THE JOURNEY YO REMARKABLE RETAIL

Steve helps organizations understand and respond to retail disruption by creating customer-centric, memorable and profitable growth strategies.

Bailing Doesn’t Fix The Hole

The parade of bankruptcies that is being unleashed–or more accurately, accelerated–by the COVID-19 pandemic will result in vast numbers of store closings, layoffs and other major expense reductions as long-struggling retailers attempt to stave off liquidation. Some two months of largely shut-down brick & mortar operations has created an existential crisis for brands with weak balance sheets. Yet as we transition to a highly uncertain and volatile future, we should remember that the retailers than find themselves in massive trouble didn’t get there because they have a too many stores problem. They got there because they have a customer relevancy problem.

Let’s look at the three fundamental reasons driving declining store traffic prior to the Coronavirus outbreak. The shift to online shopping gets the most attention, and a typical retailer can’t do much to stem the tide of this fundamental trend in customer behavior. Here the focus must be to capture as much overall market share as possible through a strong digital and e-commerce presence, in concert with leveraging the unique benefits of brick-and-mortar whenever possible.

The second reason has almost nothing to do with the growth of online sales, but rather broader sectors shifts across retail. As we have seen, the dramatic growth of off-price retail (such as TJ Maxx, Ross, and Marshalls), which is almost entirely transacted in physical stores, has siphoned off considerable traffic from moderate department stores and certain apparel and home specialty stores. Dollar stores, warehouse clubs, and value grocery stores like Aldi and Lidl have stolen trips from traditional grocers. While not as impactful, various fast-growing, largely brick-and-mortar-dominant concepts, from Lululemon to Five Below to various fast-fashion players, are all claiming their piece of the traffic pie.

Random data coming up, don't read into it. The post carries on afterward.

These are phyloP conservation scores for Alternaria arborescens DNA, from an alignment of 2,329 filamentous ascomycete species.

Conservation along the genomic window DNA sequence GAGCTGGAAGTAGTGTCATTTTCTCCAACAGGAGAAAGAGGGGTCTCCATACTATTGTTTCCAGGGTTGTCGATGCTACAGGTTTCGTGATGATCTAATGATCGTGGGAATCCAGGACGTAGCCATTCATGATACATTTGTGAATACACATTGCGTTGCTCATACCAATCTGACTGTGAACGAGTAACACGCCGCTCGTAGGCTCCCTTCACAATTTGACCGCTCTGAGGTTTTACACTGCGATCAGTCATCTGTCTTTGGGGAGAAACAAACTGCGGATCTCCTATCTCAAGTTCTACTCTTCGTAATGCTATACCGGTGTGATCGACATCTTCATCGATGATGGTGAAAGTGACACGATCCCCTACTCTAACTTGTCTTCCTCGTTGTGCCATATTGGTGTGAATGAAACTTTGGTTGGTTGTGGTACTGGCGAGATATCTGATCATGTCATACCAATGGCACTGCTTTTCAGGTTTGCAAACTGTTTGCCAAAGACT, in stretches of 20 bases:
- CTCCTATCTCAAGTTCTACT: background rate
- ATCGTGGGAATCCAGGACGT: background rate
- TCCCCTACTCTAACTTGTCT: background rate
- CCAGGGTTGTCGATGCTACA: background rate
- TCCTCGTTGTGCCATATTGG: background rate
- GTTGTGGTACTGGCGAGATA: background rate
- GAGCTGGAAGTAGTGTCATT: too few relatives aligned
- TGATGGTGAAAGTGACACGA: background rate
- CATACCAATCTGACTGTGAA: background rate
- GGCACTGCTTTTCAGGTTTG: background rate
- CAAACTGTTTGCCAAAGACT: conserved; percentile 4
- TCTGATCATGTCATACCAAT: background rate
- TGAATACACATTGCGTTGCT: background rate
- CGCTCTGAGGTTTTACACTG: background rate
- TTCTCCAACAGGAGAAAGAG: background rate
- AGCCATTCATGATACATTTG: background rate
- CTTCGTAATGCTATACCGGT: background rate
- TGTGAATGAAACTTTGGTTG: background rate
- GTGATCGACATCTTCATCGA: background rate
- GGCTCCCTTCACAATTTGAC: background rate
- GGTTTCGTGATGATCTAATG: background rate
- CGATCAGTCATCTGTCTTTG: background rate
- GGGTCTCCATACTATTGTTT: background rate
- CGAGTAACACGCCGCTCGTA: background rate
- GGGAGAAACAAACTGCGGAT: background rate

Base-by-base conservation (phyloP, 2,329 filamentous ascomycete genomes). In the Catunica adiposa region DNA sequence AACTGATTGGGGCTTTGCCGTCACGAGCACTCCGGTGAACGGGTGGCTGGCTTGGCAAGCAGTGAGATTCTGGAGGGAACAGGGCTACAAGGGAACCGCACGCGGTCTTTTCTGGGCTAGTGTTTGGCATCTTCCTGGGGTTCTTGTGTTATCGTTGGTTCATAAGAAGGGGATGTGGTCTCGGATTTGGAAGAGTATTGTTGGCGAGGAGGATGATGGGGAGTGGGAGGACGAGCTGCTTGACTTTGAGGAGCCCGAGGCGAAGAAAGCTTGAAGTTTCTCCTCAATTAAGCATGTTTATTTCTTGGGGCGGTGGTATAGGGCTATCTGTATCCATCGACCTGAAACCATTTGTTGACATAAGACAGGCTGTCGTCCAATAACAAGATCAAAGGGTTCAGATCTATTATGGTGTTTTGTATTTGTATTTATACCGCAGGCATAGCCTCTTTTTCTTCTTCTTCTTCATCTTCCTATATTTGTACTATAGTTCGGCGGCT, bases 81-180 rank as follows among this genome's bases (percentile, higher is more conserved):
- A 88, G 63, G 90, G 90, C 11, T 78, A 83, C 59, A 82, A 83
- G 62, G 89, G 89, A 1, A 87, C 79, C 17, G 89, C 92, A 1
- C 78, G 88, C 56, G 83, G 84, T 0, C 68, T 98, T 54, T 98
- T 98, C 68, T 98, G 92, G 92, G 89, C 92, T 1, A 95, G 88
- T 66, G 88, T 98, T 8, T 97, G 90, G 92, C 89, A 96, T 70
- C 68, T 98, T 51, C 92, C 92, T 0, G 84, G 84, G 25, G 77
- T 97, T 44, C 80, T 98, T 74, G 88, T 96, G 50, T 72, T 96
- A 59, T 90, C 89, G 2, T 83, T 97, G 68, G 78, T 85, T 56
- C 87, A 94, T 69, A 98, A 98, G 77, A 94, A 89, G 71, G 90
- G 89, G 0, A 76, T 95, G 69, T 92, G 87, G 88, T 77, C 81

The third driver has everything to do with whether a retailer has a highly customer-relevant and truly remarkable value proposition and executes it well—which lies at the heart of my new book’s premise. This does not mean ignoring the fact that many retailers have operating cost issues and/or too many stores. But if the fundamental reason a given brand’s stores are leaking traffic is that the underlying customer-value proposition is irrelevant or decidedly mediocre, it’s hard to see how cutting costs and closing stores will be the solution.

We need to fix the hole.

This post is adapted from Remarkable Retail: How to Win & Keep Customers in the Age of Digital Disruption, which was Amazon’s #1 new retail release for the month of April. 

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"The Store Operations Council enjoyed every minute of Steve Dennis's presentation on retail's future. He always keeps it real and speaks the language of retail experts."

Cathy Hotka

Principal

Cathy Hotka & Associates

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"The Store Operations Council enjoyed every minute of Steve Dennis's presentation on retail's future. He always keeps it real and speaks the language of retail experts."

Cathy Hotka

Principal

Cathy Hotka & Associates

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